On the subject of happy spontaneity, wasn't it great to see Bob Newhart basking in the glow of his first Emmy win (for a guest appearance on CBS' “The Big Bang Theory”)? I wonder why it took so long for the more than 6000 people in the Nokia Theater to get off their behinds and give the man a long-overdue standing ovation.
Even if this was the saddest Emmy telecast in recent memory, it was also the most excitingly unpredictable and surprising, with many wins virtually blindsiding every critic, columnist, blogger, industry observer and office pool participant. The shocks began right at the start as a speechless Merritt Wever of Showtime’s “Nurse Jackie” was named Outstanding Supporting Actress in a Comedy Series and Tony Hale of HBO’s “Veep” was honored as Outstanding Supporting Actor in a Comedy Series, instantly ending the long-running domination of cast members from “Modern Family” in these categories.
Some of the surprises were genuine jaw-droppers. Bobby Cannavale beat Aaron Paul of AMC’s “Breaking Bad” and Mandy Patinkin of Showtime’s “Homeland” as Outstanding Supporting Actor in a Drama Series for his scenery-chewing performance in HBO’s “Boardwalk Empire.” Despite not making much of an impact with the media, Jeff Daniels of HBO’s “The Newsroom” was honored as Outstanding Lead Actor in a Drama Series over Bryan Cranston of “Breaking Bad,” Jon Hamm of AMC’s “Mad Men” and Damian Lewis of Showtime’s “Homeland.”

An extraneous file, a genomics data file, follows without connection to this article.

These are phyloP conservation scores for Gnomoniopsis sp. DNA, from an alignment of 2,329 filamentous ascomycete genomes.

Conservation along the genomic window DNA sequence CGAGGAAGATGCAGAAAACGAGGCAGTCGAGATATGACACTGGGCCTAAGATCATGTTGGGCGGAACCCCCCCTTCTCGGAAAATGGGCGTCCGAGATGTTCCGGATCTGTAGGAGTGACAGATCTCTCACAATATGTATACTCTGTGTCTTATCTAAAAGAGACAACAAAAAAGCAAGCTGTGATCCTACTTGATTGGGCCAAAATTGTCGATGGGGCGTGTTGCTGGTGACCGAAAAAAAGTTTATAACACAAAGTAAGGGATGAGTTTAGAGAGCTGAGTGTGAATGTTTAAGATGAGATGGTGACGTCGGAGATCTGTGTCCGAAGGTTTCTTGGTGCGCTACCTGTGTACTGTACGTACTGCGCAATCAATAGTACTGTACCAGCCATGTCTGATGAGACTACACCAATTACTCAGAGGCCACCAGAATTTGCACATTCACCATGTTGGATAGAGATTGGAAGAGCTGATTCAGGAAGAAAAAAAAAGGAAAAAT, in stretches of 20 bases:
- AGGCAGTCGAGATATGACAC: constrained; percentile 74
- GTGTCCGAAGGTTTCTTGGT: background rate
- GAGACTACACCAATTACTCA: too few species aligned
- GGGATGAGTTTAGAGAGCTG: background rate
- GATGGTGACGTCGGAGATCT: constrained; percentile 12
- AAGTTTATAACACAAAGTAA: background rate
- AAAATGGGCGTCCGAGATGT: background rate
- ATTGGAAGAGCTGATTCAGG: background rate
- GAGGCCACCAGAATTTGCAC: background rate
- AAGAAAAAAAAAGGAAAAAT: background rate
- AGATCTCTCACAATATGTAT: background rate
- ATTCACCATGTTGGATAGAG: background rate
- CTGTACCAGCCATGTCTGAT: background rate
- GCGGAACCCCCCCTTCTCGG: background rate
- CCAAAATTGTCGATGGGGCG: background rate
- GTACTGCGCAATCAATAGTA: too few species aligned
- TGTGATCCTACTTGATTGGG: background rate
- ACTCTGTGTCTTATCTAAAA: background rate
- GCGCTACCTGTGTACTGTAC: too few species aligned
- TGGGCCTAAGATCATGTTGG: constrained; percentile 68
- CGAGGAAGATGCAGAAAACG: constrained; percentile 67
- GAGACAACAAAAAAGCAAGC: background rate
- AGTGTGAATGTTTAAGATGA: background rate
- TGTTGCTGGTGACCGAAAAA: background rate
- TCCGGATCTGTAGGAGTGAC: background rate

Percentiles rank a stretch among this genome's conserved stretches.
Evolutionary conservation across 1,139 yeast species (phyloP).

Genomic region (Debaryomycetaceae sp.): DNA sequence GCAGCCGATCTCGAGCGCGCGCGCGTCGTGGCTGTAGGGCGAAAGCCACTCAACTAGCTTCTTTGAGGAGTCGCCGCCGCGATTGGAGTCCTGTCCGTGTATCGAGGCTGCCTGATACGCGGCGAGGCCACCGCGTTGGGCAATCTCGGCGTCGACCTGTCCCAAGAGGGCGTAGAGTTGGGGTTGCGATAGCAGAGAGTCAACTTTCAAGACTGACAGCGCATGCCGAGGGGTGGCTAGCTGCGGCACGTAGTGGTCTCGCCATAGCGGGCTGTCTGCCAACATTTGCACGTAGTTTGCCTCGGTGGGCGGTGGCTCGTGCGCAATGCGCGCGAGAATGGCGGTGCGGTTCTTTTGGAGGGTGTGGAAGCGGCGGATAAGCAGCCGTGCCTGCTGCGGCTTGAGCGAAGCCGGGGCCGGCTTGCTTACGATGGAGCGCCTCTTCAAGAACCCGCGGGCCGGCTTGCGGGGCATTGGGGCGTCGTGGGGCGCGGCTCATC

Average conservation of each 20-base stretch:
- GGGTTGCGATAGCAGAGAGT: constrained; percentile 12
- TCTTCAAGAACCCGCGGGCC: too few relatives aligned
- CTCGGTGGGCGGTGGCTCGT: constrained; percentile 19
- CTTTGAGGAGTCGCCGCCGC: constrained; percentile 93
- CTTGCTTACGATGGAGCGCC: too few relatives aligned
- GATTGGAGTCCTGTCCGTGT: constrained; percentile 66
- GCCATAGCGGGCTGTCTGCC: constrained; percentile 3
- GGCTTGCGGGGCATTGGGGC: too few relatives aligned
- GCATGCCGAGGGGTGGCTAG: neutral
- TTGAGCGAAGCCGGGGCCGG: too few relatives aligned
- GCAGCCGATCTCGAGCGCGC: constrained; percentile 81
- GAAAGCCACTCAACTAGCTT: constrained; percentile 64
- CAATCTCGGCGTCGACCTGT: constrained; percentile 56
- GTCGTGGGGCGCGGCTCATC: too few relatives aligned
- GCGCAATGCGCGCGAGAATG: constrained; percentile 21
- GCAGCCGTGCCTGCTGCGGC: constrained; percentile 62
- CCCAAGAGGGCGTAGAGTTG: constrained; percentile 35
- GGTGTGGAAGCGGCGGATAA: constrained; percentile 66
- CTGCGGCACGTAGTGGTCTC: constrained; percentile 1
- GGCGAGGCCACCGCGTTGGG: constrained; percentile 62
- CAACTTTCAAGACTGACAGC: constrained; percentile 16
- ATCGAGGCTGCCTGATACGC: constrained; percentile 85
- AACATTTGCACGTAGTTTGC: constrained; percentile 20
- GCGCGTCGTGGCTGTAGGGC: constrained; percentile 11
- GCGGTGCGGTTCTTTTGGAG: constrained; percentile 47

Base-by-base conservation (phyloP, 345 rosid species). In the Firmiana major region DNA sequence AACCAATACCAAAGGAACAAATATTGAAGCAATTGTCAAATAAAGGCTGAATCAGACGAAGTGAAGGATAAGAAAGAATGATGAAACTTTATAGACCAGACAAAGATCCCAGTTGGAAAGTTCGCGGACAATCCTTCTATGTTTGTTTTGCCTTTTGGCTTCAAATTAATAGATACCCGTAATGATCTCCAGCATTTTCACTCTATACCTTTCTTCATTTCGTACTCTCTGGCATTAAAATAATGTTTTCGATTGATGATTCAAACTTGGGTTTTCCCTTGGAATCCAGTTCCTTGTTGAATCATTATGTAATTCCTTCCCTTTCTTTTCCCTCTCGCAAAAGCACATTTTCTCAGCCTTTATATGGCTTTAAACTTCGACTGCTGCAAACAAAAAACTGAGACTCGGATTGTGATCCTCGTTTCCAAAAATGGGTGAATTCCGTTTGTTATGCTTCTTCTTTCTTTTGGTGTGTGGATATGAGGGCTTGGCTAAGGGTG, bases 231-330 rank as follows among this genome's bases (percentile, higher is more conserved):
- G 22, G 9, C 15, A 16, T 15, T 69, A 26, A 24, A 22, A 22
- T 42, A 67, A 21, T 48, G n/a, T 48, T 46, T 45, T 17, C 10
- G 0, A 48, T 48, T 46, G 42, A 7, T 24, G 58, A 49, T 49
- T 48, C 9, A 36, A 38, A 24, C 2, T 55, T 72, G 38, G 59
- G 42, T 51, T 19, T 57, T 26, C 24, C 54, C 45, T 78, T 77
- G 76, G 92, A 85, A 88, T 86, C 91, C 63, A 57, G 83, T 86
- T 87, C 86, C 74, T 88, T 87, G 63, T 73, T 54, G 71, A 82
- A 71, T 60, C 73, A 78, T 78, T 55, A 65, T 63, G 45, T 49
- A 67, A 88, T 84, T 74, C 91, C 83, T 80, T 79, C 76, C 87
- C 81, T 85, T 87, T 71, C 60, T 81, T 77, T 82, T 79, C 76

But there were many happy surprises, too. Anna Gunn was named Outstanding Supporting Actress in a Drama Series for her work in “Breaking Bad.” (Maggie Smith of PBS’ “Downton Abbey” has owned this category in recent years and was expected to win once again.) Veteran actor James Cromwell was unexpectedly honored for his terrifying turn in FX’s “American Horror Story: Asylum.” Ellen Burstyn of USA Network’s “Political Animals” was named Outstanding Supporting Actress in a Movie or Miniseries (and delivered one of the evening’s most gracious acceptance speeches). NBC’s “The Voice” dethroned CBS’ “The Amazing Race” with a win for Outstanding Reality Competition Series. Comedy Central’s “The Colbert Report” ended the ten-year winning streak of the same network’s “The Daily Show with Jon Stewart” as Outstanding Variety Series.Fittingly, a very strange and somewhat disturbing commercial that was over-long and over-produced even by Super Bowl standards was inserted into the final moments of the show when the home audience was as tired and restless as the folks in the Nokia. It was a bizarre ad for Audi starring Claire Danes (who had picked up a second Emmy as Outstanding Lead Actress in a Drama Series for her work in “Homeland” just a short while earlier). It was simply too much to process or appreciate at that late hour. A longer version is posted on YouTube, where it might find a more receptive audience eager to delve into the details of its contrived oddities.